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Electric dreams: CEO aims to take Nuclearelectrica to next level

Marking a milestone in Nuclearelectrica's management history, Daniela Lulache, the first woman to take the helm of the company, plans to upgrade Romania's best at industry level and make it one of the most modern and top-performing companies in the country

By Adrian Gellner - 2013-11-24 16:12:57 - From the Print Edition

The first step has been taken, with the successfully completed IPO in September. What's next? Daniela Lulache tells The Diplomat-Bucharest about results, high expectations and her hopes for her challenging mandate.
The only female CEO of Romania's only nuclear company, Daniela Lulache says, "High-performing management is not a matter of gender, but a matter of self-discipline and vision. Managing a company like Nuclearelectrica means being responsible for the safe operation of the firm, maintenance of the operating results, progressive financial growth, wise investment policies, turning the company from a merely stable one into a strong competitive player on the capital market and completing major projects. (...) This is the way I perceive my mandate at Nuclearelectrica. I have never thought of myself as the first woman to hold such a position, but rather as the manager, who professionally assumes the necessary responsibilities to grow the company."
Lulache was recruited as CEO of Nuclearelectrica in May of this year after a period of ups and downs for the company and during its full listing on the stock exchange. Concerns over nuclear power following events at Fukushima coupled with customary economic fluctuations led some capital market analysts to doubt the success of the first IPO on the Bucharest Stock Exchange in five years.
Despite the postponements and question marks, Lulache says the listing silenced the doubters. "Nuclearelectrica's IPO was a success, a confirmation of its results on the capital market. It took a team effort to prepare a successful listing process as there were several corporate aspects to address just before launching the offer, to allow both institutional investors and individuals to see the company's future growth prognosis and existing results in such a way as to guarantee their successful investment. I think we managed this, as proved by the oversubscription rates on all three portions. My arrival as a general manager at Nuclearelectrica coincided with the pre-listing period of the company on the stock exchange; therefore we joined forces to overcome existing administrative obstacles and make this IPO a success. I want to thank each Nuclearelectrica worker and to tell them that this IPO was a success because of their hard work over these years," adds the CEO.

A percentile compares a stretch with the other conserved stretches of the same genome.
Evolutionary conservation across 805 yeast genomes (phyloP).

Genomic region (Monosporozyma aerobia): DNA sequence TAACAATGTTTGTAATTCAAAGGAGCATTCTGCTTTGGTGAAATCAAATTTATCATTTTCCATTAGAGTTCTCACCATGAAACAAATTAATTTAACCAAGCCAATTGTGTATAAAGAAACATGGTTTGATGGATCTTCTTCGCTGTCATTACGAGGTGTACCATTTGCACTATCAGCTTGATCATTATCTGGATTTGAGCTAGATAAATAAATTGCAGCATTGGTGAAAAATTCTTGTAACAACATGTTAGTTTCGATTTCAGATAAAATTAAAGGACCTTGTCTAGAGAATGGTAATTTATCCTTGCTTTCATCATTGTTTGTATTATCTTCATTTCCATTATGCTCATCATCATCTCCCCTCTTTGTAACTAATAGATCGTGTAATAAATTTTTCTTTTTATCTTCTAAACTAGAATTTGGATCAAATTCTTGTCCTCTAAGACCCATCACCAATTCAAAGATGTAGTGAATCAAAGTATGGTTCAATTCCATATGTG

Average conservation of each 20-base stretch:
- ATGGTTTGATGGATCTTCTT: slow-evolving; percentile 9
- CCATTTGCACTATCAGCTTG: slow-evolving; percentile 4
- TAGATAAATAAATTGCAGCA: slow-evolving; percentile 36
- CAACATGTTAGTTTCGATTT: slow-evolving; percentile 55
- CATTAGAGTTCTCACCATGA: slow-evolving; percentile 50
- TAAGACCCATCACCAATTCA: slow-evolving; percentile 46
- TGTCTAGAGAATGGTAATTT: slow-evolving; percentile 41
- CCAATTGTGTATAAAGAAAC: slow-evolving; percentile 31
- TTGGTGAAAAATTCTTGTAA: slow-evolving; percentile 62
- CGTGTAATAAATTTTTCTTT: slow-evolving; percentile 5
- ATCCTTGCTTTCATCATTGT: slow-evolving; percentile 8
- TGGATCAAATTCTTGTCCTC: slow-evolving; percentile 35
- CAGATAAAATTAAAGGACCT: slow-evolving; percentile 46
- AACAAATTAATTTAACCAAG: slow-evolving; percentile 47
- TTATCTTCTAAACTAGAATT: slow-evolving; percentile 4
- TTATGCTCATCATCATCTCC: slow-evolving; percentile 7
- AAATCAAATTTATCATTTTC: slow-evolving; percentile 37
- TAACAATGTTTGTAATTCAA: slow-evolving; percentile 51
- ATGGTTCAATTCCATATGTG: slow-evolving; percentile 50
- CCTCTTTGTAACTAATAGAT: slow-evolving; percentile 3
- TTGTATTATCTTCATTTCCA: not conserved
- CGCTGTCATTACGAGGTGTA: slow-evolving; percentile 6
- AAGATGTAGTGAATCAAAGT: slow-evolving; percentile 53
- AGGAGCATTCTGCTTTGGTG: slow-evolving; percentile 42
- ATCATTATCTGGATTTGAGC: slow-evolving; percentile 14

The dynamics of the capital market and meeting shareholders' interests put pressure on management to increase efficiency. The big challenge stems from using the market as a measuring tool for company performance, which is subsequently a barometer of price evolution. To what extent can a state-owned company break boundaries and make a significant difference for both shareholders and its progress?
"My main objective - and this includes all management structures and related activities - is to transform Nuclearelectrica from a stable state-owned company into a modern corporation.
This firm is going to operate according to the best international corporate governance standards with long-term strategic objectives and implementation plans.
Until now the company has focused mainly on the production process - from now on we are going to focus on profitability. Nuclearelectrica is too big to be making a small profit. The company needs to change its inward perspective, to become open and market oriented, to take a visionary, outward approach, and we can only do this by changing the relatively traditional mindset and implementing all of the above. It takes effort, but this is the very reason for my being here," says Lulache.
She links operational performance and the success of the IPO with the employees' work over time and emphasizes team effort as a pillar of the recent success. It is mainly "the high level of responsibility people take in every activity they perform. They have repeatedly enjoyed the experience of holding top positions at international level, therefore they aim higher. (...)Then, it is the expertise Nuclearelectrica has, the valuable specialists; these will lead the firm along the path of development and growth it will take from now on," adds the CEO.